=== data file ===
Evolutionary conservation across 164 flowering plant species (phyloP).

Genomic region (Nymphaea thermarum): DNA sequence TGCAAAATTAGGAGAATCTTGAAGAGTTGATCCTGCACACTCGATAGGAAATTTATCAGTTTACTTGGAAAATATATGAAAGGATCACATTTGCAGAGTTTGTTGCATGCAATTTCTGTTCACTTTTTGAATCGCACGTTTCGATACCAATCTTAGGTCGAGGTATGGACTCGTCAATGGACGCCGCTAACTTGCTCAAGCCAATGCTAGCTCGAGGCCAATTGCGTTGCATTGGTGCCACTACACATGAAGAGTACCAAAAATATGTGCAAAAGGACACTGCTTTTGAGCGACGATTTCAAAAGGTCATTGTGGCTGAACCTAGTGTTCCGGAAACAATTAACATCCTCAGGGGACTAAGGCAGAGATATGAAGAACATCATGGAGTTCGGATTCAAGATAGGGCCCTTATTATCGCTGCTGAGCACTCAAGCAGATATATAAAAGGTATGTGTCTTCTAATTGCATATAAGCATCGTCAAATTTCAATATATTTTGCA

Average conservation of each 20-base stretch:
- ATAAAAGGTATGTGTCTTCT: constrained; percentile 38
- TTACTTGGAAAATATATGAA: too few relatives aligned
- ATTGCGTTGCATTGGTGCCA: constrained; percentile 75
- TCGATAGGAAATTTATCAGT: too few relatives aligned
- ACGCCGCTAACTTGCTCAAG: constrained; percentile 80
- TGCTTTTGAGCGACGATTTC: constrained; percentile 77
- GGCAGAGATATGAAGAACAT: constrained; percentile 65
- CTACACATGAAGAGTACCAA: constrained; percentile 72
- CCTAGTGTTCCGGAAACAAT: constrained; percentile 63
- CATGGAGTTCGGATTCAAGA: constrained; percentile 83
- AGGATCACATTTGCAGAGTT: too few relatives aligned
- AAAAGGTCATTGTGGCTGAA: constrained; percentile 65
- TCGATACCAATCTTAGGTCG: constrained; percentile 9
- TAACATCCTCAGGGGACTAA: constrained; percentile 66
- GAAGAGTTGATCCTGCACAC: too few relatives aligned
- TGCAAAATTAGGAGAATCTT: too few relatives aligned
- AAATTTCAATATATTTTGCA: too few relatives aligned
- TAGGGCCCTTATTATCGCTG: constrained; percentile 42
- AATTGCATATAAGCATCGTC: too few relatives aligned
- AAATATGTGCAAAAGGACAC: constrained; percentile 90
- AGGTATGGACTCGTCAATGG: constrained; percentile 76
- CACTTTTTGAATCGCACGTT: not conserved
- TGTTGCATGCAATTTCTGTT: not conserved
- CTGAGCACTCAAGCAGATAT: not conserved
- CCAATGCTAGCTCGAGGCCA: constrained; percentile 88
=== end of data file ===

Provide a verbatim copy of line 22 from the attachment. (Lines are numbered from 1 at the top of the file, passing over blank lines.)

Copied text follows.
- AATTGCATATAAGCATCGTC: too few relatives aligned